Fifty years paints that football field in golden sunlight;
the gray stone arches of Hart House echoed grunts
impact and college cheers. Born too late to go to war,
we knew some proof of manhood could be found there;
so we drove ourselves through repeated twilight drills
in pain and exhaustion and exhilaration in honour of some
unspoken code in autumn deference to real causes.
I was big, and the summer’s work in the bush had
left me strong enough to defensive play man over
centre and offensive tackle— I’d never touched the ball,
nor the bench; but there was lots of hitting and
lots of pain exhaustion and exhilaration—in honour
of some unspoken code in autumn deference to
reality as viewed from our little ivoried Hart House.
On the particular day that I remember, I had run over centre
with the ease, several times causing him to fumble the ball.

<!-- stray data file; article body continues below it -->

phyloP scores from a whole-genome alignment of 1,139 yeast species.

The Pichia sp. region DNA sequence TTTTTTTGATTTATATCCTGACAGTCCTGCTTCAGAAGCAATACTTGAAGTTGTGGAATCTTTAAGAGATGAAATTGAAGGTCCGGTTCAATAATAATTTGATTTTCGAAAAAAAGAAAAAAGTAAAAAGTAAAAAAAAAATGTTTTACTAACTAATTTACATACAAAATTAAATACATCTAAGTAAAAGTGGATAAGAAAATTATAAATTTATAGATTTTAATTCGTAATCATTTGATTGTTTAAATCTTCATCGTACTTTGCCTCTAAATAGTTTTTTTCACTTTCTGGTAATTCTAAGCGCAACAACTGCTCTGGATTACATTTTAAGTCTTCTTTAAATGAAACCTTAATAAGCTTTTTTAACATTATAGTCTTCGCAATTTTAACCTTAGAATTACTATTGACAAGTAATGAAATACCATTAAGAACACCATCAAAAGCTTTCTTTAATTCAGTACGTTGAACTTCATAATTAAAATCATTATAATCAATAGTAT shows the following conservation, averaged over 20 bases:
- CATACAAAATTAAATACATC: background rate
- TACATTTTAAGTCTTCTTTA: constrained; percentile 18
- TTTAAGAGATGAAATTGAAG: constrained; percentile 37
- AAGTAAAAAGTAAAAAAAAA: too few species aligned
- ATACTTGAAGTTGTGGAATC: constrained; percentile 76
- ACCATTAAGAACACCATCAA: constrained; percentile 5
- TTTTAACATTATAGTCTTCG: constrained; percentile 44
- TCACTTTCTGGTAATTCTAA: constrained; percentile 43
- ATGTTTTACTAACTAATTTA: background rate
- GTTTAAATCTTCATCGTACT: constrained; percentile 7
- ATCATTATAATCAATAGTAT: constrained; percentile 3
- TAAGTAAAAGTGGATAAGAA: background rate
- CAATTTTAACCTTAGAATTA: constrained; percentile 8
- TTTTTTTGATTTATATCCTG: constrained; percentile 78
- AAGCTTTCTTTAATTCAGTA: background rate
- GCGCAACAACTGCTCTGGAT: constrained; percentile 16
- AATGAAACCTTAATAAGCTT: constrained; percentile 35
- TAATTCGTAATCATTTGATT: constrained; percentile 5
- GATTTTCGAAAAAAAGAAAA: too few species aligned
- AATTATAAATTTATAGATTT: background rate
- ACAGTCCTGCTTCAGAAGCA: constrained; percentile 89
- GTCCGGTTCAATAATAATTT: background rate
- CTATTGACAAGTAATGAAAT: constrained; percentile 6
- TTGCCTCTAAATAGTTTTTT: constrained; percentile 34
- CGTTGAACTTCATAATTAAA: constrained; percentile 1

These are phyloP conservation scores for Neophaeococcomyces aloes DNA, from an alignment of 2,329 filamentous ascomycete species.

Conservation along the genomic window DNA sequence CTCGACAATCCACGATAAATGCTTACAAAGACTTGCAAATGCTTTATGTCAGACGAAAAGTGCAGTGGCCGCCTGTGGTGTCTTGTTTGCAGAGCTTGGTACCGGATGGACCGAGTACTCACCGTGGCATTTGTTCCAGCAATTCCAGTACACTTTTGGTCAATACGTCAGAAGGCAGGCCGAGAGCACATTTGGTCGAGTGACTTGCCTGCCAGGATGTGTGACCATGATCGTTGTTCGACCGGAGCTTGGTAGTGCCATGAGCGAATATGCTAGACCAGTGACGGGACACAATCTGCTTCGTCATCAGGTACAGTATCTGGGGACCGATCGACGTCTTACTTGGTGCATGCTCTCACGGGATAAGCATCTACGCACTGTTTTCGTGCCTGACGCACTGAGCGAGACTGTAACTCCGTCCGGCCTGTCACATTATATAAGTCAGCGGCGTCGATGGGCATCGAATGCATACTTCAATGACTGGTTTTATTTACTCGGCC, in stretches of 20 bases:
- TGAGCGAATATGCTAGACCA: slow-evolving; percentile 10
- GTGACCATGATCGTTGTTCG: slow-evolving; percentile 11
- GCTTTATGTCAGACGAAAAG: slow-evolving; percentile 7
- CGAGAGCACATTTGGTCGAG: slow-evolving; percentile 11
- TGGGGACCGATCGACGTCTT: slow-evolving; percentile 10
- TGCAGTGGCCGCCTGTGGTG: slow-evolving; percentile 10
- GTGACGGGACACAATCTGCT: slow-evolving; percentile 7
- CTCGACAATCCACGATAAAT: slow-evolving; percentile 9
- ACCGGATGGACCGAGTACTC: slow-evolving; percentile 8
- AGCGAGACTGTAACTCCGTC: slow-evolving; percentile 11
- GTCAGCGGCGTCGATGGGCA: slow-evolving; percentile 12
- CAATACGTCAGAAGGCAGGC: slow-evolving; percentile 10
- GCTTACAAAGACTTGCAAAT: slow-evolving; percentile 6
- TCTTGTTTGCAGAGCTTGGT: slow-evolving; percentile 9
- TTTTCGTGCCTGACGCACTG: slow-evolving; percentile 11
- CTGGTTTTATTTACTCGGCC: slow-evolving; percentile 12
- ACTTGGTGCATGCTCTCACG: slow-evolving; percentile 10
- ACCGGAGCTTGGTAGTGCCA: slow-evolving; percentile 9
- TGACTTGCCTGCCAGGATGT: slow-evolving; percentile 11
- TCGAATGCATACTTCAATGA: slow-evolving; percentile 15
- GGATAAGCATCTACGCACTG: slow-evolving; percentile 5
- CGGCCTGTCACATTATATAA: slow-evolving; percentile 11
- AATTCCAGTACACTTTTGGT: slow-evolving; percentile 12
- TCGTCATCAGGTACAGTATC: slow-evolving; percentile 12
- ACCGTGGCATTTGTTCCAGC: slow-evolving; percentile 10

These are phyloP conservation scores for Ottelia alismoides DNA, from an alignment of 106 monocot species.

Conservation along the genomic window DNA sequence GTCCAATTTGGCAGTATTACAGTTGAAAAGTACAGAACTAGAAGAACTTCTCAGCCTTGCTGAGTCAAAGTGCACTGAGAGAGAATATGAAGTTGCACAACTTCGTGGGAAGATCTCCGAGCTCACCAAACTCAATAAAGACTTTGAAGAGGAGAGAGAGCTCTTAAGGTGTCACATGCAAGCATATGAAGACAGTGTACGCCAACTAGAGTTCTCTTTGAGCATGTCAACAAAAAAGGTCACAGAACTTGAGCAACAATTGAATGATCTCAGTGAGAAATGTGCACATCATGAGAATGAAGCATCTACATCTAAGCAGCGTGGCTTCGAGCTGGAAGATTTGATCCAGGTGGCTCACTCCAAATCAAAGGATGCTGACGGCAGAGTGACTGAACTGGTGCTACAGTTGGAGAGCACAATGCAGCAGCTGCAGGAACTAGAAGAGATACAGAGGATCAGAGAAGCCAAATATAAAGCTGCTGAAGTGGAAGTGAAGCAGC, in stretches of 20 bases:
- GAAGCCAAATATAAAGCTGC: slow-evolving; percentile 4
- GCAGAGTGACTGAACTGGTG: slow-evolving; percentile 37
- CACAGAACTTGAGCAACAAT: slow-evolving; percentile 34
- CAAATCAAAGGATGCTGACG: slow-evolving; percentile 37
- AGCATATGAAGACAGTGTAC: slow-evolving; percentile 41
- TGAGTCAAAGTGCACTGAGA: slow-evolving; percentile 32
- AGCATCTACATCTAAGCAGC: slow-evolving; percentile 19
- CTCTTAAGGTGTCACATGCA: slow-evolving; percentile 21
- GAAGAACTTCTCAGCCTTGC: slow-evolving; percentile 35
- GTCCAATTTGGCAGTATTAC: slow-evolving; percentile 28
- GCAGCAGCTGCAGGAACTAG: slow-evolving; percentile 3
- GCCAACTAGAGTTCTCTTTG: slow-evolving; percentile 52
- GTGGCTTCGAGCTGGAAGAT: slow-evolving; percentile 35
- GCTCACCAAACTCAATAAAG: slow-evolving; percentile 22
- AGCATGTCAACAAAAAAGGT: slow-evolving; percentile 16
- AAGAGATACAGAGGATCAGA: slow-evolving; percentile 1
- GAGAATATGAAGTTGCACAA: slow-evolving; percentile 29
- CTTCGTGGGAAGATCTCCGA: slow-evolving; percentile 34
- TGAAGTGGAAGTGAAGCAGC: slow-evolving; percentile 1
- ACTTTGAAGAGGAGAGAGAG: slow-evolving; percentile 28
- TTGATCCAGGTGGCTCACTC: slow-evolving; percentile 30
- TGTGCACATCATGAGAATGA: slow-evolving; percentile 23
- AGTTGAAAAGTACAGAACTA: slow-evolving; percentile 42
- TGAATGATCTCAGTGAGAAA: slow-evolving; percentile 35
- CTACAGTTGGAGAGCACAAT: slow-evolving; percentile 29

I was enjoying this mayhem, and getting cocky enough
to start taunting him as we lined up face-to-face.
I should have known our opponents would not allow
me to continue destroying their plays. “This centre
is a cream p—
a fist smashes up into my solar plexus: I cannot breathe;
I fall to the ground; I see golden tints on the edges of
puffy little clouds drifting in their deep blue celestial home;
there is one that reminds me of my toy tow truck—
my coach’s face stares down at me: his eyes are huge;
he is asking me if I passed out; I can’t speak because
I can’t breathe. I have been wounded in battle; the
nobility of it makes me want to feast in Valhalla; I want
to cry and cry of the warrior! but I cannot breathe.
The clouds are edged in gold on this autumn day
as I think back and realize that the real gold is
in the smile that frames my face as I think back.